HTML Lists

HTML Lists are used to specify lists of information. All lists may contain one or more list elements. There are three different types of HTML lists:

1. Ordered List or Numbered List (ol)

2. Unordered List or Bulleted List (ul)

3. Description List or Definition List (dl)

HTML Unordered Lists:

An unordered list is a collection of related items that have no special order or sequence. The most common unordered list you will find on the Web is a collection of hyperlinks to other documents.

This list is created by using <ul> tag. Each item in the list is marked with a butllet. The bullet itself comes in three flavors: squares, discs, and circles. The default bullet displayed by most web browsers is the traditional full disc.

One Movie list is given below:

<!DOCTYPE html>
<html>
<head>
<title>HTML Unordered Lists Example</title>
</head>
<body>
<center>
<h2>Movie List</h2>
</center>
<ul>
<li>Hum Sath Sath Hai..</li>
<li>Mera Naam Jocker</li>
<li>Titanic</li>
<li>XXX</li>
</ul>
</body>
</html>
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You can use type attribute to specify the type of bullet you like. By default its is a disc. Following are the possible way:

<ul type="square">
<ul type="disc">
<ul type="circle"> 

HTML Ordered Lists:

The typical browser formats the contents of an ordered list just like an unordered list, except that the items are numbered instead of bulleted. The numbering starts at one and is incremented by one for each successive ordered list element tagged with <li>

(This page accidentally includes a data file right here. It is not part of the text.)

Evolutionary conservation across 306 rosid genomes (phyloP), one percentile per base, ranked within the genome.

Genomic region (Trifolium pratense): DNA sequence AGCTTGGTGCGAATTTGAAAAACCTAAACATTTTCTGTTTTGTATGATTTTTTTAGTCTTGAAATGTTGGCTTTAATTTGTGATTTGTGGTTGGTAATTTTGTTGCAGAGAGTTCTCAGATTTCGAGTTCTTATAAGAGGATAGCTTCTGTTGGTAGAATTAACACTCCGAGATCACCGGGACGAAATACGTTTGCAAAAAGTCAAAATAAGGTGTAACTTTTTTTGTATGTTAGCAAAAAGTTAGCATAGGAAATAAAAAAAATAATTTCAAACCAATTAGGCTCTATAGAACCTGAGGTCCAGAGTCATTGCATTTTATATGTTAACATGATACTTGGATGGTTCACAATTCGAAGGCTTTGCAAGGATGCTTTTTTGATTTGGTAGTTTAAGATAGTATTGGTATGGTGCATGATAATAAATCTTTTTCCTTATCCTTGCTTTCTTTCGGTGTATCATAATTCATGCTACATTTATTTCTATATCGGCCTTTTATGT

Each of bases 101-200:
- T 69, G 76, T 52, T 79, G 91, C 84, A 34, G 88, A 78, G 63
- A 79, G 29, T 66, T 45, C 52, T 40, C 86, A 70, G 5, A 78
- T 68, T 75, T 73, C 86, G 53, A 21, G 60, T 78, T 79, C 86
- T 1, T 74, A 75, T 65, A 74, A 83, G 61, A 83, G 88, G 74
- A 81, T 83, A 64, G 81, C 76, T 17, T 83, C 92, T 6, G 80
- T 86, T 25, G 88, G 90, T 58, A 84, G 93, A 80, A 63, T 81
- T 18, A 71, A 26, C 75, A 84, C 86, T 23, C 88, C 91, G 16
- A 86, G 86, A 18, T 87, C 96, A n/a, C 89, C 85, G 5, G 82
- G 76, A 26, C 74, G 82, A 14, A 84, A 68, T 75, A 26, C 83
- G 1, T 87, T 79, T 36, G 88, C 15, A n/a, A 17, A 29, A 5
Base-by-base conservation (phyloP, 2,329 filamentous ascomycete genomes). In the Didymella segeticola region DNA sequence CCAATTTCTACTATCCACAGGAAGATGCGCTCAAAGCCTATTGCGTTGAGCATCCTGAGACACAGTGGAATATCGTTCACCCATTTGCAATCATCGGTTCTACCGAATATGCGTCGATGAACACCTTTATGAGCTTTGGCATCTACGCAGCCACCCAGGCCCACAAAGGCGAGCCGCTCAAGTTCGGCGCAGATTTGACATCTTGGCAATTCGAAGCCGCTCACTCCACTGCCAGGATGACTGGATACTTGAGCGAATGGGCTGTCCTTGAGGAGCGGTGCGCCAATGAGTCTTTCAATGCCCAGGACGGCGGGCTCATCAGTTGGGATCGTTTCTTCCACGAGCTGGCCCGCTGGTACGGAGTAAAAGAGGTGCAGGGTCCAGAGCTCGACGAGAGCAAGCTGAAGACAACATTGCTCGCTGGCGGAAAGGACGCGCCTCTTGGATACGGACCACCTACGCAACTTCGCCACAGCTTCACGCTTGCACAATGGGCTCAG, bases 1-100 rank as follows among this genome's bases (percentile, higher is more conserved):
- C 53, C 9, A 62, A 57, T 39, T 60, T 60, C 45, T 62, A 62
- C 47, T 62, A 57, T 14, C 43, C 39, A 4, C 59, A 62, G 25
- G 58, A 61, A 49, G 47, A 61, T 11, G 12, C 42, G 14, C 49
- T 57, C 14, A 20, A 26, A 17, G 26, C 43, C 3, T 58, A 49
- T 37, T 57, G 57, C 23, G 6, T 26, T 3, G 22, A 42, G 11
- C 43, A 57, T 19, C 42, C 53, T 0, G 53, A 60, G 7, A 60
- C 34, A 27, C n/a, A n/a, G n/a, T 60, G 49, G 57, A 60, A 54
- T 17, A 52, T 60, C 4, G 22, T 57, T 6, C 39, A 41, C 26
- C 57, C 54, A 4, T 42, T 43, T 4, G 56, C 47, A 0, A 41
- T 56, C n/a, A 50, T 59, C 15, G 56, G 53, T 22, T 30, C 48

This list is created by using <ol> tag. Each item in the list is marked with a number.

One Movie list is given below:

<!DOCTYPE html>
<html>
<head>
<title>HTML Ordered Lists Example</title>
</head>
<body>
<center>
<h2>Movie List</h2>
</center>
<ol>
<li>Hum Sath Sath Hai..</li>
<li>Mera Naam Jocker</li>
<li>Titanic</li>
<li>XXX</li>
</ol>
</body>
</html>
Try it with the Editor

You can use type attribute to specify the type of numbers you like. By default its is a generic numbers. Following are the other possible way:

<ol type="I">
<ol type="i">
<ol type="a"> 
<ol type="A"> 

You can use start attribute to specify the beginning of any index. By default its is a first number or character. In the following example index starts from 5:

<!DOCTYPE html>
<html>
<head>
<title>HTML Ordered Lists Example</title>
</head>
<body>
<center>
<h2>Movie List</h2>
</center>
<ol start="5">
<li>Hum Sath Sath Hai..</li>
<li>Mera Naam Jocker</li>
<li>Titanic</li>
<li>XXX</li>
</ol>
</body>
</html>
Try it with the Editor

HTML Definition Lists:

HTML and XHTML also support a list style entirely different from the ordered and unordered lists we have discussed so far – definition lists . Like the entries you find in a dictionary or encyclopedia, complete with text, pictures, and other multimedia elements, the Definition List is the ideal way to present a glossary, list of terms, or other name/value list.

Definition List makes use of following three tags.

Example:

<!DOCTYPE html>
<html>
<head>
<title>HTML Definition Lists Example</title>
</head>
<body>
<dl>
<dt><b>HTML</b></dt>
<dd>This stands for Hyper Text Markup Language</dd>
<dt><b>HTTP</b></dt>
<dd>This stands for Hyper Text Transfer Protocol</dd>
</dl>
</body>
</html>
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